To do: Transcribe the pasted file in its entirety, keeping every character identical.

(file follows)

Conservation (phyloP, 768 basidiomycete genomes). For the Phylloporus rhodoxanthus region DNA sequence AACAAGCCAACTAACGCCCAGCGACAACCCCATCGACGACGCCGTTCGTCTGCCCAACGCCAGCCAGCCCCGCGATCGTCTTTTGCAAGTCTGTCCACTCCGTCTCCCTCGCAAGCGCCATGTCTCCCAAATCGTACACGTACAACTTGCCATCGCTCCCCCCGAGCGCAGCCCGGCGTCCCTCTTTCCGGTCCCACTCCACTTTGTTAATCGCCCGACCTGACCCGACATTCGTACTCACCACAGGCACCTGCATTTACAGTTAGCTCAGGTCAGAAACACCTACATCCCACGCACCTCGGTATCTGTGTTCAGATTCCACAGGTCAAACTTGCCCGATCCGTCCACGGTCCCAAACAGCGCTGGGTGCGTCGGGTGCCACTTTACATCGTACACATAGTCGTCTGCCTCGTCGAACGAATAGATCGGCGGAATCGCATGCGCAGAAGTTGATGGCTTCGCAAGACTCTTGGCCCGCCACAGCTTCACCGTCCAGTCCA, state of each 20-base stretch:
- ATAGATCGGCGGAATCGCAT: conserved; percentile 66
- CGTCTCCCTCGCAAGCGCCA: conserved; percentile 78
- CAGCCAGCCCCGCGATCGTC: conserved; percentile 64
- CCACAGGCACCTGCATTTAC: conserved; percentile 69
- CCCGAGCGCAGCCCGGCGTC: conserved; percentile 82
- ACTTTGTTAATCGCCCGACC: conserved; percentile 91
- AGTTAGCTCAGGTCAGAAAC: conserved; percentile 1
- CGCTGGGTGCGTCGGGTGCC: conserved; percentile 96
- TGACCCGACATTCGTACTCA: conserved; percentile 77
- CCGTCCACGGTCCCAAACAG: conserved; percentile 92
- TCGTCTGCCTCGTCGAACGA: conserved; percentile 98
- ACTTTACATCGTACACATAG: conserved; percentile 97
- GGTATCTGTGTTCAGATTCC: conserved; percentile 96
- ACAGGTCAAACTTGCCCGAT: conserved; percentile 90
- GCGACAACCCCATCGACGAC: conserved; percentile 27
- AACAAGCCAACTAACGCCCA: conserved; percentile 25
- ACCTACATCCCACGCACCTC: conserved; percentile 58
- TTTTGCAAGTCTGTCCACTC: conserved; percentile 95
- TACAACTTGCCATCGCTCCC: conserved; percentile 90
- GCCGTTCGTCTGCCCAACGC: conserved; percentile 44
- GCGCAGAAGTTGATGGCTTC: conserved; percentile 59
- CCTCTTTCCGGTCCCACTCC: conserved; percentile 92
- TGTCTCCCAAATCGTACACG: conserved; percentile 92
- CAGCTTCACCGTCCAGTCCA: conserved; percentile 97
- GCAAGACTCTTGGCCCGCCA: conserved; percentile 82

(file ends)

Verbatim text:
Conservation (phyloP, 768 basidiomycete genomes). For the Phylloporus rhodoxanthus region DNA sequence AACAAGCCAACTAACGCCCAGCGACAACCCCATCGACGACGCCGTTCGTCTGCCCAACGCCAGCCAGCCCCGCGATCGTCTTTTGCAAGTCTGTCCACTCCGTCTCCCTCGCAAGCGCCATGTCTCCCAAATCGTACACGTACAACTTGCCATCGCTCCCCCCGAGCGCAGCCCGGCGTCCCTCTTTCCGGTCCCACTCCACTTTGTTAATCGCCCGACCTGACCCGACATTCGTACTCACCACAGGCACCTGCATTTACAGTTAGCTCAGGTCAGAAACACCTACATCCCACGCACCTCGGTATCTGTGTTCAGATTCCACAGGTCAAACTTGCCCGATCCGTCCACGGTCCCAAACAGCGCTGGGTGCGTCGGGTGCCACTTTACATCGTACACATAGTCGTCTGCCTCGTCGAACGAATAGATCGGCGGAATCGCATGCGCAGAAGTTGATGGCTTCGCAAGACTCTTGGCCCGCCACAGCTTCACCGTCCAGTCCA, state of each 20-base stretch:
- ATAGATCGGCGGAATCGCAT: conserved; percentile 66
- CGTCTCCCTCGCAAGCGCCA: conserved; percentile 78
- CAGCCAGCCCCGCGATCGTC: conserved; percentile 64
- CCACAGGCACCTGCATTTAC: conserved; percentile 69
- CCCGAGCGCAGCCCGGCGTC: conserved; percentile 82
- ACTTTGTTAATCGCCCGACC: conserved; percentile 91
- AGTTAGCTCAGGTCAGAAAC: conserved; percentile 1
- CGCTGGGTGCGTCGGGTGCC: conserved; percentile 96
- TGACCCGACATTCGTACTCA: conserved; percentile 77
- CCGTCCACGGTCCCAAACAG: conserved; percentile 92
- TCGTCTGCCTCGTCGAACGA: conserved; percentile 98
- ACTTTACATCGTACACATAG: conserved; percentile 97
- GGTATCTGTGTTCAGATTCC: conserved; percentile 96
- ACAGGTCAAACTTGCCCGAT: conserved; percentile 90
- GCGACAACCCCATCGACGAC: conserved; percentile 27
- AACAAGCCAACTAACGCCCA: conserved; percentile 25
- ACCTACATCCCACGCACCTC: conserved; percentile 58
- TTTTGCAAGTCTGTCCACTC: conserved; percentile 95
- TACAACTTGCCATCGCTCCC: conserved; percentile 90
- GCCGTTCGTCTGCCCAACGC: conserved; percentile 44
- GCGCAGAAGTTGATGGCTTC: conserved; percentile 59
- CCTCTTTCCGGTCCCACTCC: conserved; percentile 92
- TGTCTCCCAAATCGTACACG: conserved; percentile 92
- CAGCTTCACCGTCCAGTCCA: conserved; percentile 97
- GCAAGACTCTTGGCCCGCCA: conserved; percentile 82